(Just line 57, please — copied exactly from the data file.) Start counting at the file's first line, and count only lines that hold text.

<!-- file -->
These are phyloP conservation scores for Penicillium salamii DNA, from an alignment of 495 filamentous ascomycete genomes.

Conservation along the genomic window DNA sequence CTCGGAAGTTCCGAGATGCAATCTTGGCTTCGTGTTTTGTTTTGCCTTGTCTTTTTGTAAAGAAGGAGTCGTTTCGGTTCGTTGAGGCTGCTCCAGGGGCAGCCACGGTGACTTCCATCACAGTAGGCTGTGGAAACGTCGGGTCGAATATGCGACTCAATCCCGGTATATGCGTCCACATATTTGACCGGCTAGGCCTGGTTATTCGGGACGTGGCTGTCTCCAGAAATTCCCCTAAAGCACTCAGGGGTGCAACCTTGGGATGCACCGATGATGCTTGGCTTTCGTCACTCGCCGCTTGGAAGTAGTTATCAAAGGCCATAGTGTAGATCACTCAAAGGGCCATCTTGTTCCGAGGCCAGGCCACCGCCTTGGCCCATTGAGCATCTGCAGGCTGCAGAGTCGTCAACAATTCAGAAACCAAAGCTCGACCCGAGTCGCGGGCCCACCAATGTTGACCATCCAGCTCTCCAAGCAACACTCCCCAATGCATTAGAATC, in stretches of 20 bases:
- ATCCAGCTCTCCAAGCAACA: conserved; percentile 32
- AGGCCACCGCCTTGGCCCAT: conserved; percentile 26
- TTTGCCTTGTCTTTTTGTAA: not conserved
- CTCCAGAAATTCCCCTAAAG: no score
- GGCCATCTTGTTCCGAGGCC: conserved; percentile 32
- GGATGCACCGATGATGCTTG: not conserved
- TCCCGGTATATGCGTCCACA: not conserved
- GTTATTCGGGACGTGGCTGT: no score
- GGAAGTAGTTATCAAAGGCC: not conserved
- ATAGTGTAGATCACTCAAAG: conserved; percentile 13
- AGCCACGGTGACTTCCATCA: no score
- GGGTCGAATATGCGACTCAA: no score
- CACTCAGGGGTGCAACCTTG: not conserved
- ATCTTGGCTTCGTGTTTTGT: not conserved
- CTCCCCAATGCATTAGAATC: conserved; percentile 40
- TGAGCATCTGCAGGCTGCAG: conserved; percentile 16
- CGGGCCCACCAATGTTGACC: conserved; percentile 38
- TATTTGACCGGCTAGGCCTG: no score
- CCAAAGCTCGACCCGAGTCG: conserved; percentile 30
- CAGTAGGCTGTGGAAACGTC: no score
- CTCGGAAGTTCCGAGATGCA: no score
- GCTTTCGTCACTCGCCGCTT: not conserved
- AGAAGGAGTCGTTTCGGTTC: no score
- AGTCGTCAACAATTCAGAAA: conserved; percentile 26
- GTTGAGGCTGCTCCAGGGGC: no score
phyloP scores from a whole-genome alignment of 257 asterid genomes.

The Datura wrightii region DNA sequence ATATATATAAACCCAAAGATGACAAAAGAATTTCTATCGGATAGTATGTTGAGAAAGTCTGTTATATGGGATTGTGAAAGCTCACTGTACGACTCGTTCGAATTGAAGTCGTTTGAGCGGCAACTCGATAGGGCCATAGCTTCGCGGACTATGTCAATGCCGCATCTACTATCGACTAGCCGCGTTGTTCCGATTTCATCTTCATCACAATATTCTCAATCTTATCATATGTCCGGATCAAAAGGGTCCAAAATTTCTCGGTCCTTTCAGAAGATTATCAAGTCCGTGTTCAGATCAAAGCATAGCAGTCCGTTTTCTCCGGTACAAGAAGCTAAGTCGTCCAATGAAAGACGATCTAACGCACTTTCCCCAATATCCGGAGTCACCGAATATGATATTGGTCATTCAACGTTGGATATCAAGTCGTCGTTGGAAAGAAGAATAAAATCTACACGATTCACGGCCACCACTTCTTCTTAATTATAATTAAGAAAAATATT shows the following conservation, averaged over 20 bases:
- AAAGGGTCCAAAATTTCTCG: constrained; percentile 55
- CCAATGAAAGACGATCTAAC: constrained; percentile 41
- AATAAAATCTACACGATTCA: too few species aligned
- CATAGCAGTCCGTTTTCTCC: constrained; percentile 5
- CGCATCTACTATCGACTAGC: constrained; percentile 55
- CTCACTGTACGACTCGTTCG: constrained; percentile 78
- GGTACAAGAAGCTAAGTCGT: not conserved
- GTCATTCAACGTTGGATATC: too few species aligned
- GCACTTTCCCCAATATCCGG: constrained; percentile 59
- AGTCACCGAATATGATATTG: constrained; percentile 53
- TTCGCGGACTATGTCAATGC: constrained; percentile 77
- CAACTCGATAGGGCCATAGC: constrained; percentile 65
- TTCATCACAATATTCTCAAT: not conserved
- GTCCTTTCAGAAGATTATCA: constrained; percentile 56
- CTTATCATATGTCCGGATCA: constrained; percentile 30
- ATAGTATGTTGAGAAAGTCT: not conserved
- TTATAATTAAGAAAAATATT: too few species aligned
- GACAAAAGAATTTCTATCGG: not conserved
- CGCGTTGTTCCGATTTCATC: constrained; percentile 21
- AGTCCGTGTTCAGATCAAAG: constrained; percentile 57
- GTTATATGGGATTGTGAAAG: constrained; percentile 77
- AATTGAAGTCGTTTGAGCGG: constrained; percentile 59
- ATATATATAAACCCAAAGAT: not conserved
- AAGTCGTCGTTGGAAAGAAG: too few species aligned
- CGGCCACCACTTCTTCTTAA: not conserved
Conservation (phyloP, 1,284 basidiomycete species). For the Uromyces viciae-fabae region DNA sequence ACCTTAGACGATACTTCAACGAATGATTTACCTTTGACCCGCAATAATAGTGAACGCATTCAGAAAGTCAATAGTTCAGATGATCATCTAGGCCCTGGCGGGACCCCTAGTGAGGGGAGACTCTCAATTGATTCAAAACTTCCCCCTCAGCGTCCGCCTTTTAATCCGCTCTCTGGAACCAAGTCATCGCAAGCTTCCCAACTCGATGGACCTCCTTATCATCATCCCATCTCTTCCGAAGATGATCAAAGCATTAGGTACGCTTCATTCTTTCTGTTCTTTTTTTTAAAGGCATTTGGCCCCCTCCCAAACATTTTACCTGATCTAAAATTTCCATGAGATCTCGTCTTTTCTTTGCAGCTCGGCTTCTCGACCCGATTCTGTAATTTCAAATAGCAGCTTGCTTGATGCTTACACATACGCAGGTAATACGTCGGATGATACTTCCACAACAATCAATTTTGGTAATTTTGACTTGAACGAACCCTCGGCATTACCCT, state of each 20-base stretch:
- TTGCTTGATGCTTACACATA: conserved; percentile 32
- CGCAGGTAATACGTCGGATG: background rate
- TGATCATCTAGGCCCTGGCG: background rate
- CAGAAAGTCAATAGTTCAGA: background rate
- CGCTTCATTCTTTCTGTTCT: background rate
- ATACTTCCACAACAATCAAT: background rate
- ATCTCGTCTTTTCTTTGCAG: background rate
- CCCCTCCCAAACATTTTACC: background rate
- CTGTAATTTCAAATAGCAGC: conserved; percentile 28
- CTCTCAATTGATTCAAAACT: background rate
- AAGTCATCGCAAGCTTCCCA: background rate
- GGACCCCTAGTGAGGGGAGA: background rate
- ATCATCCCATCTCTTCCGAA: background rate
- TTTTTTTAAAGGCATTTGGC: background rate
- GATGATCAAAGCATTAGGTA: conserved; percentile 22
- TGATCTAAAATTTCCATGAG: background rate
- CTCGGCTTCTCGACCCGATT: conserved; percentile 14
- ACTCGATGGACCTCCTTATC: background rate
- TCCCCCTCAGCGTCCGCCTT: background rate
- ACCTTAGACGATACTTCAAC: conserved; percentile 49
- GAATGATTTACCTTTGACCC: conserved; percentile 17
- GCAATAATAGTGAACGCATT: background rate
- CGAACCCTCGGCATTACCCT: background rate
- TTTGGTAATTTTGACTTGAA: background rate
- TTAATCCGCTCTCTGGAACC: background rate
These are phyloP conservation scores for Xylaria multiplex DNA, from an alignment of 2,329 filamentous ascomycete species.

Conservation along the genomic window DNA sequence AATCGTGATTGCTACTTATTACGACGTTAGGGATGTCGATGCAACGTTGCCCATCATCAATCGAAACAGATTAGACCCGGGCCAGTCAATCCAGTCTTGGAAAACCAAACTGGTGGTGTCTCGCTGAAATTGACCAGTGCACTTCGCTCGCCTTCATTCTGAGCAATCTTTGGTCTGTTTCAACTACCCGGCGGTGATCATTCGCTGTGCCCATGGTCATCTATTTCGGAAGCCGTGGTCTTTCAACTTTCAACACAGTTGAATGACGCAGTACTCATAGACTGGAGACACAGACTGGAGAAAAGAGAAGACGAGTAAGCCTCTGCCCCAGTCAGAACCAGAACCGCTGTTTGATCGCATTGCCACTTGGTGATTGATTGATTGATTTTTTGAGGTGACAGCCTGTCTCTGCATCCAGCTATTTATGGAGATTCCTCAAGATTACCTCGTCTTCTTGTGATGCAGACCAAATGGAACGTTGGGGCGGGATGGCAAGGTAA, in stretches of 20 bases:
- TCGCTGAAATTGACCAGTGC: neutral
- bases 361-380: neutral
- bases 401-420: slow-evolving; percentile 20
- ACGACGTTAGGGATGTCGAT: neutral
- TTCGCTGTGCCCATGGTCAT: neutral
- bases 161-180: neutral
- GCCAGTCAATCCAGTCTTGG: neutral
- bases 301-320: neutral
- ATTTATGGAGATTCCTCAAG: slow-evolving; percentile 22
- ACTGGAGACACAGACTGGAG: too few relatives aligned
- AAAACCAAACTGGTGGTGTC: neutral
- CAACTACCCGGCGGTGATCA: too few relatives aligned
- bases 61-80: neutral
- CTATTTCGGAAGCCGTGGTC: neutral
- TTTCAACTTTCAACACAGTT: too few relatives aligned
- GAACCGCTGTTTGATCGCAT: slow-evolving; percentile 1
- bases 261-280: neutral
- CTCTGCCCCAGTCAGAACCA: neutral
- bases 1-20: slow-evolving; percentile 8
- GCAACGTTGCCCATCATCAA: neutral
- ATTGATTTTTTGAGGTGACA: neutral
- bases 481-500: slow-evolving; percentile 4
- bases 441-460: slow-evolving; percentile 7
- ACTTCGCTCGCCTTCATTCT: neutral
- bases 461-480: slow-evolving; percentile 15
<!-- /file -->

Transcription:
- CGCAGGTAATACGTCGGATG: background rate